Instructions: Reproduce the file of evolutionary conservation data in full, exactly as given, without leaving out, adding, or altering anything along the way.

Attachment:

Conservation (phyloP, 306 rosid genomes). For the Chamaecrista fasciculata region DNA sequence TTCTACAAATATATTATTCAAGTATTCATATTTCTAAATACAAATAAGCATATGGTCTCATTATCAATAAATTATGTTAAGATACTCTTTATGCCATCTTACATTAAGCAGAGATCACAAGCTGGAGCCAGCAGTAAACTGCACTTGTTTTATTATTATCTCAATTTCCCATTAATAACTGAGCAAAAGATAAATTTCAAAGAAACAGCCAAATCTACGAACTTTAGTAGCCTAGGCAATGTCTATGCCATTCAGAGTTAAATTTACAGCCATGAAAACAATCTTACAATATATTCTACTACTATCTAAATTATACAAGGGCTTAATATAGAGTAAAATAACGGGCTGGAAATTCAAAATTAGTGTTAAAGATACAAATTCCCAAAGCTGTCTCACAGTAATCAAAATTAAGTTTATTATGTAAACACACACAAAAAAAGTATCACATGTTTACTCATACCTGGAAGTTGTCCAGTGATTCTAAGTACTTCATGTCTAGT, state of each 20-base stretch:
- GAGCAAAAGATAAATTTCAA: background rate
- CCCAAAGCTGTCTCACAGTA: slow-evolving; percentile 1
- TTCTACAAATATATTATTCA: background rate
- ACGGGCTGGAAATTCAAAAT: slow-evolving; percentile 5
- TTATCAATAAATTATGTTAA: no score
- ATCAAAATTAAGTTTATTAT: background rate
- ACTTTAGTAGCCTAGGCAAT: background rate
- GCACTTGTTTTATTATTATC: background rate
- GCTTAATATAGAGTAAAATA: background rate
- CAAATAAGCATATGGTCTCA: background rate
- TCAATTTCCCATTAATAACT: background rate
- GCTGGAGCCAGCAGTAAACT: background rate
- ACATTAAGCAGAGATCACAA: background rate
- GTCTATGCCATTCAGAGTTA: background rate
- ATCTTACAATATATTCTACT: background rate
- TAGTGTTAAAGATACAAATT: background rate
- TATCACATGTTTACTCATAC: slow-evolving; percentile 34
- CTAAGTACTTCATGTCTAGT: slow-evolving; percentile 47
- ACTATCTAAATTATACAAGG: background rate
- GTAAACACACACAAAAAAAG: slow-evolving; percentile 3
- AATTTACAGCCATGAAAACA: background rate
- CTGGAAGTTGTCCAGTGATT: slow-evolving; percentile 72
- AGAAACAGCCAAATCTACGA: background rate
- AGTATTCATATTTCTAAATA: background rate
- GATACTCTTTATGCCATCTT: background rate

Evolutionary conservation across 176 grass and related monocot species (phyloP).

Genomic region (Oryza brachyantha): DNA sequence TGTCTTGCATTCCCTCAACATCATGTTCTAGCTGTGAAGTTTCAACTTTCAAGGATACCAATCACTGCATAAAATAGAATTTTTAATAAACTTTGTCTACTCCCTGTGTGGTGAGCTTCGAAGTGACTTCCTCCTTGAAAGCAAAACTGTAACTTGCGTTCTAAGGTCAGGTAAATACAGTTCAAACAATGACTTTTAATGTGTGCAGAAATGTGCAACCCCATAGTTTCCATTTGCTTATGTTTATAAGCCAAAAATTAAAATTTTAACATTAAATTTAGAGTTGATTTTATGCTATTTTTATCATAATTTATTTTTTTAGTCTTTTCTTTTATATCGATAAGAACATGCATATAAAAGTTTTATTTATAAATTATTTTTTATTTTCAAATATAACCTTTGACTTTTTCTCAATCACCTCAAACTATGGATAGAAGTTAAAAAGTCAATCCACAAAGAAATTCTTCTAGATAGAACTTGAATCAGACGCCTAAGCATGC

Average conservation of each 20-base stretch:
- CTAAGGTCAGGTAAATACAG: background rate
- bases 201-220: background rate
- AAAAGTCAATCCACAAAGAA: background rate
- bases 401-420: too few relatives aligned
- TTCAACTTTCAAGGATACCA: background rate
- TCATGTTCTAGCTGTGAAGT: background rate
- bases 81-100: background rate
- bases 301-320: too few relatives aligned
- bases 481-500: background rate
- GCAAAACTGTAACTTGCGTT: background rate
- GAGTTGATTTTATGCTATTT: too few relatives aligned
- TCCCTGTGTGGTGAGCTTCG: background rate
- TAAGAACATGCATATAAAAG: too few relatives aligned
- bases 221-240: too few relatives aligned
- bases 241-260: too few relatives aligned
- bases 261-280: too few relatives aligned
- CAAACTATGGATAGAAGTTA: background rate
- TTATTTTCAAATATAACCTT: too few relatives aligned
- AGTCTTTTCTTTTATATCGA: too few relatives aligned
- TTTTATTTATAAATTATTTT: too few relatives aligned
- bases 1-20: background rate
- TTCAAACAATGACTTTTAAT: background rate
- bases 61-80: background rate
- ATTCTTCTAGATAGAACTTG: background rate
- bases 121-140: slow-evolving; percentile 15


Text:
Conservation (phyloP, 306 rosid genomes). For the Chamaecrista fasciculata region DNA sequence TTCTACAAATATATTATTCAAGTATTCATATTTCTAAATACAAATAAGCATATGGTCTCATTATCAATAAATTATGTTAAGATACTCTTTATGCCATCTTACATTAAGCAGAGATCACAAGCTGGAGCCAGCAGTAAACTGCACTTGTTTTATTATTATCTCAATTTCCCATTAATAACTGAGCAAAAGATAAATTTCAAAGAAACAGCCAAATCTACGAACTTTAGTAGCCTAGGCAATGTCTATGCCATTCAGAGTTAAATTTACAGCCATGAAAACAATCTTACAATATATTCTACTACTATCTAAATTATACAAGGGCTTAATATAGAGTAAAATAACGGGCTGGAAATTCAAAATTAGTGTTAAAGATACAAATTCCCAAAGCTGTCTCACAGTAATCAAAATTAAGTTTATTATGTAAACACACACAAAAAAAGTATCACATGTTTACTCATACCTGGAAGTTGTCCAGTGATTCTAAGTACTTCATGTCTAGT, state of each 20-base stretch:
- GAGCAAAAGATAAATTTCAA: background rate
- CCCAAAGCTGTCTCACAGTA: slow-evolving; percentile 1
- TTCTACAAATATATTATTCA: background rate
- ACGGGCTGGAAATTCAAAAT: slow-evolving; percentile 5
- TTATCAATAAATTATGTTAA: no score
- ATCAAAATTAAGTTTATTAT: background rate
- ACTTTAGTAGCCTAGGCAAT: background rate
- GCACTTGTTTTATTATTATC: background rate
- GCTTAATATAGAGTAAAATA: background rate
- CAAATAAGCATATGGTCTCA: background rate
- TCAATTTCCCATTAATAACT: background rate
- GCTGGAGCCAGCAGTAAACT: background rate
- ACATTAAGCAGAGATCACAA: background rate
- GTCTATGCCATTCAGAGTTA: background rate
- ATCTTACAATATATTCTACT: background rate
- TAGTGTTAAAGATACAAATT: background rate
- TATCACATGTTTACTCATAC: slow-evolving; percentile 34
- CTAAGTACTTCATGTCTAGT: slow-evolving; percentile 47
- ACTATCTAAATTATACAAGG: background rate
- GTAAACACACACAAAAAAAG: slow-evolving; percentile 3
- AATTTACAGCCATGAAAACA: background rate
- CTGGAAGTTGTCCAGTGATT: slow-evolving; percentile 72
- AGAAACAGCCAAATCTACGA: background rate
- AGTATTCATATTTCTAAATA: background rate
- GATACTCTTTATGCCATCTT: background rate

Evolutionary conservation across 176 grass and related monocot species (phyloP).

Genomic region (Oryza brachyantha): DNA sequence TGTCTTGCATTCCCTCAACATCATGTTCTAGCTGTGAAGTTTCAACTTTCAAGGATACCAATCACTGCATAAAATAGAATTTTTAATAAACTTTGTCTACTCCCTGTGTGGTGAGCTTCGAAGTGACTTCCTCCTTGAAAGCAAAACTGTAACTTGCGTTCTAAGGTCAGGTAAATACAGTTCAAACAATGACTTTTAATGTGTGCAGAAATGTGCAACCCCATAGTTTCCATTTGCTTATGTTTATAAGCCAAAAATTAAAATTTTAACATTAAATTTAGAGTTGATTTTATGCTATTTTTATCATAATTTATTTTTTTAGTCTTTTCTTTTATATCGATAAGAACATGCATATAAAAGTTTTATTTATAAATTATTTTTTATTTTCAAATATAACCTTTGACTTTTTCTCAATCACCTCAAACTATGGATAGAAGTTAAAAAGTCAATCCACAAAGAAATTCTTCTAGATAGAACTTGAATCAGACGCCTAAGCATGC

Average conservation of each 20-base stretch:
- CTAAGGTCAGGTAAATACAG: background rate
- bases 201-220: background rate
- AAAAGTCAATCCACAAAGAA: background rate
- bases 401-420: too few relatives aligned
- TTCAACTTTCAAGGATACCA: background rate
- TCATGTTCTAGCTGTGAAGT: background rate
- bases 81-100: background rate
- bases 301-320: too few relatives aligned
- bases 481-500: background rate
- GCAAAACTGTAACTTGCGTT: background rate
- GAGTTGATTTTATGCTATTT: too few relatives aligned
- TCCCTGTGTGGTGAGCTTCG: background rate
- TAAGAACATGCATATAAAAG: too few relatives aligned
- bases 221-240: too few relatives aligned
- bases 241-260: too few relatives aligned
- bases 261-280: too few relatives aligned
- CAAACTATGGATAGAAGTTA: background rate
- TTATTTTCAAATATAACCTT: too few relatives aligned
- AGTCTTTTCTTTTATATCGA: too few relatives aligned
- TTTTATTTATAAATTATTTT: too few relatives aligned
- bases 1-20: background rate
- TTCAAACAATGACTTTTAAT: background rate
- bases 61-80: background rate
- ATTCTTCTAGATAGAACTTG: background rate
- bases 121-140: slow-evolving; percentile 15